ORGLIST: Sir D.H.R Barton (1919-1998)

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From: Merlin (chem$##$bellatlantic.net)
Date: Thu Mar 19 1998 - 13:06:16 EST


Here is the clipping from the NY Times Obituaries section which ran
today, 3/19/98. The URL is

    http://www.nytimes.com/yr/mo/day/news/national/obit-barton.html

**********************************
March 19, 1998


              Derek Barton, 79, Nobel-Winning Chemist

              By FORD BURKHART

                    Dr. Derek H.R. Barton, who won the Nobel Prize in
Chemistry for adding a
                    third dimension to chemical analysis, which has been
central to research on
                    new drugs and chemicals for decades, died March 16
at his home in College
              Station, Texas. He was 79.

              He had suffered a heart attack, said a spokesman for Texas
A&M University, where
              he was a professor of chemistry.

              Barton was knighted by Queen Elizabeth II in 1972 but, by
his choice, was known
              as Sir Derek only in England. He shared the Nobel Prize in
1969 with a Norwegian
              chemist, Dr. Odd Hassel of the University of Oslo.

              By adding a dimension to the analysis of compounds, Barton
opened an area of
              chemistry called conformational analysis and altered the
understanding of every
              organic molecule, said a colleague and former student, Dr.
Ian Scott.

              "This has led to a deeper understanding of many basic
mechanisms, such as, for
              example, the formation of cholesterol in the human body,
and the way all the
              molecules in life processes, including DNA, interact with
each other," Scott said.

              Barton provided a theoretical framework that has become
part of computer programs
              used to design a drug, for example one that can attack a
certain kind of bacterium.

              "Embedded in every one of those graphics are Dr. Barton's
principles," Scott said.
              "He showed us what happens when the new drug hits the
target."

              In chemistry, a large number of arrangements of atoms in a
molecule are possible,
              but only a few of them work to give a compound its normal
look and behavior. Dr.
              Barton's three-dimensional visualization logic explains
conformation of interactions
              this way: A right-handed glove will not fit on any left
hand, but a left-handed glove
              of a different size will still "work" or conform to
someone's left hand, even if it is a
              bit large or small.

              Although a theoretical concept of three-dimensional
molecules had existed before
              Barton's work, chemical analysis before his time ignored
that approach and regarded
              the molecules that he studied in 1949 and 1950 as if they
existed in a
              two-dimensional state in nature.

              Barton and Hassel concluded that the way organic compounds
interacted was linked
              to the way they took on certain geometric configurations,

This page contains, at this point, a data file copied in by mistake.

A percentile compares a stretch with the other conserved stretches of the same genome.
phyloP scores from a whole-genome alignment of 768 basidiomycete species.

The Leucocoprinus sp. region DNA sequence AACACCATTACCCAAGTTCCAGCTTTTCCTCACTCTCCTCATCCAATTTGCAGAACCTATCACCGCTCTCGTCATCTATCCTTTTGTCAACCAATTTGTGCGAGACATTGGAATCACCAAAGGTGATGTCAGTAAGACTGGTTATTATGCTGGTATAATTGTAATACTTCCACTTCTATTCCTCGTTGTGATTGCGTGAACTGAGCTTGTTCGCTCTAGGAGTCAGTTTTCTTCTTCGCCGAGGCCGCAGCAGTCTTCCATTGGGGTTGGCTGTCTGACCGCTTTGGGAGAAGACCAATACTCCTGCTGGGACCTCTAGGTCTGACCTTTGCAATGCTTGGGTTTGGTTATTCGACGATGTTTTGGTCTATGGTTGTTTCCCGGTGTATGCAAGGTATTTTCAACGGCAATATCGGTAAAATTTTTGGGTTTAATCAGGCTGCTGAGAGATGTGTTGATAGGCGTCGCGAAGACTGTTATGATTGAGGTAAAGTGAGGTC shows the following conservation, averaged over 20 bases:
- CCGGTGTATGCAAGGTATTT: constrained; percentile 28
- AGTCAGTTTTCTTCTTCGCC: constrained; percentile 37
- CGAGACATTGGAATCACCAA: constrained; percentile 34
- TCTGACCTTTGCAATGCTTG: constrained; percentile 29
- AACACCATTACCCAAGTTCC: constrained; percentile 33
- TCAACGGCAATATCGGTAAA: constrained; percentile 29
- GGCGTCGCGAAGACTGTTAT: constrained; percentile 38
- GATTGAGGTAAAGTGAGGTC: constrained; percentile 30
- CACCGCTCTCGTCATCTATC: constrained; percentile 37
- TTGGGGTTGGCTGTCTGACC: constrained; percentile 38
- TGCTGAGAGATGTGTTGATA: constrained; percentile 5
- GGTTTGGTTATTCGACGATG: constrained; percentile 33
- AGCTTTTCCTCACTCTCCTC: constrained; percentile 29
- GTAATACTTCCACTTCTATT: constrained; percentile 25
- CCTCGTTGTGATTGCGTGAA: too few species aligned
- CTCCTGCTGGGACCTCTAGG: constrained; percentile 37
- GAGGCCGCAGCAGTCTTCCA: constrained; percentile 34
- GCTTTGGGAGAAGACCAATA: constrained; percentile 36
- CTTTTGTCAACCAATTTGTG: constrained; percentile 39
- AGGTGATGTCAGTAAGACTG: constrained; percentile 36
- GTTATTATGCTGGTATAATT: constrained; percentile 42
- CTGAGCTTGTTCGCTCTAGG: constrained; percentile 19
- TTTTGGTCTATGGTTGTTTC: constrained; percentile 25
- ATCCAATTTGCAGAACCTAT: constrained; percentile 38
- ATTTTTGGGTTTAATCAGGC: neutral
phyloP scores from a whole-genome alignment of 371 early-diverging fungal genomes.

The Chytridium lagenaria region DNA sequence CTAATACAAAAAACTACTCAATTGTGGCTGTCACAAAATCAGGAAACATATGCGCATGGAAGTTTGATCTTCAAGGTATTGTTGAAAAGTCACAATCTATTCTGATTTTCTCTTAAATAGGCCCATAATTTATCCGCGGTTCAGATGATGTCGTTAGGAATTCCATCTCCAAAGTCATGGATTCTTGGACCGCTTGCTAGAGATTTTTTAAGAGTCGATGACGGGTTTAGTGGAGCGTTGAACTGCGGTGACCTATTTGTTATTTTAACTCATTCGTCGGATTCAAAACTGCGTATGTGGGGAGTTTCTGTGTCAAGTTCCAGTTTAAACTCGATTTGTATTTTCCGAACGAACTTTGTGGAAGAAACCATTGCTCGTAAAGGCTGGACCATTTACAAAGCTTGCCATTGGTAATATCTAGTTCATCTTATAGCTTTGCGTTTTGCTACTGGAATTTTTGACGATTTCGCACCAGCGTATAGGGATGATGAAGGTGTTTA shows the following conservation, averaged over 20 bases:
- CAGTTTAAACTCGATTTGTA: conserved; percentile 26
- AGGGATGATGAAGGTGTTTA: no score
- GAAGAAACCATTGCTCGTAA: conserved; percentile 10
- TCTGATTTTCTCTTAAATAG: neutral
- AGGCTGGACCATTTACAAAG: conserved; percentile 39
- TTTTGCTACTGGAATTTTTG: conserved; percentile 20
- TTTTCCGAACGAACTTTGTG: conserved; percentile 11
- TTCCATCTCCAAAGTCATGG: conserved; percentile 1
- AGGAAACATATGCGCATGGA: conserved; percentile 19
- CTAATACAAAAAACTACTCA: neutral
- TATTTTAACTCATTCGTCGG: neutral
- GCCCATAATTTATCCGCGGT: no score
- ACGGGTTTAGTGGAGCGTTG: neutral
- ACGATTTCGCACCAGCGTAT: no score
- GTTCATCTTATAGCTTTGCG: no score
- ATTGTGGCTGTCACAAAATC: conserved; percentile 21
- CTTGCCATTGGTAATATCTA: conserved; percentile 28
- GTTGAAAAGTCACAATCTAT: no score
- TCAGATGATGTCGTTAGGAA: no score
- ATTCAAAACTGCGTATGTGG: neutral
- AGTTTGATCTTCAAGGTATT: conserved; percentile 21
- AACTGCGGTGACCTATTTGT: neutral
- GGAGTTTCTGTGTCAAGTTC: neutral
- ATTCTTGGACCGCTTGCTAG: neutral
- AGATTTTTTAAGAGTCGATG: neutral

mainly in shapes that look
              roughly like a boat or like a chair when they are
diagrammed. They might bend, twist
              or fold over one another, depending on the conditions.

              When heat is applied to, say, a kind of sugar, its
molecular arrangements can change
              from the boat pattern to the chair configuration.

              When a drug hits its target in the human body, the same
thing happens. A penicillin
              molecule hitting the cell wall of a bacterium changes its
molecular arrangement as it
              splits open the bacterium and kills it.

              "All governed by Dr. Barton's principles," Scott said.

              Barton was born in Gravesend, Kent, in England, and
received his bachelor of
              science degree in 1940 from the Imperial College of
Science and Technology, part of
              the University of London. He received a doctorate in 1942
in organic chemistry and a
              D.Sc. degree in 1949, both from the Imperial College.

              During a year at Harvard, he wrote the work that led to
his Nobel Prize as a modest
              four-page paper published in 1950.

              It extended the work of Hassell, who was working
independently of Barton in
              Norway in the 1950s, and focused on large molecules, ones
that have complicated
              ring systems and have important functions in life systems.
Barton approach
              explained the stability of certain molecular arrangements.

              His ideas about conformational chemistry soon became a
standard part of the basic
              chemistry curriculum taught to undergraduates around the
world and played a
              prominent role in chemical research for decades.

              In 1953, Barton went to work at Birkbeck College in
London, then moved to
              Glasgow University in 1955, and to Imperial College in
1957, where he was
              chairman of the chemistry department until 1978. Then, he
became director of the
              Institute for the Chemistry of Natural Substances at
Gif-sur-Yvette, France. In 1986,
              he joined A&M.

              Barton and his first wife, Jeanne, were divorced. His
second wife, Christiane, died
              in 1994.

              Barton is survived by his third wife, Judy Cobb Barton; a
son, William, who lives in
              England, and three grandchildren.

**********************************
--
George D. 'Merlin' McCallion
Research Chemist
Post Office Box 143
Bala-Cynwyd, PA 19004-0143
United States

E-mail: chem$##$bellatlantic.net
Fax: 1.610.668.2764
Voice: 1.610.668.2763

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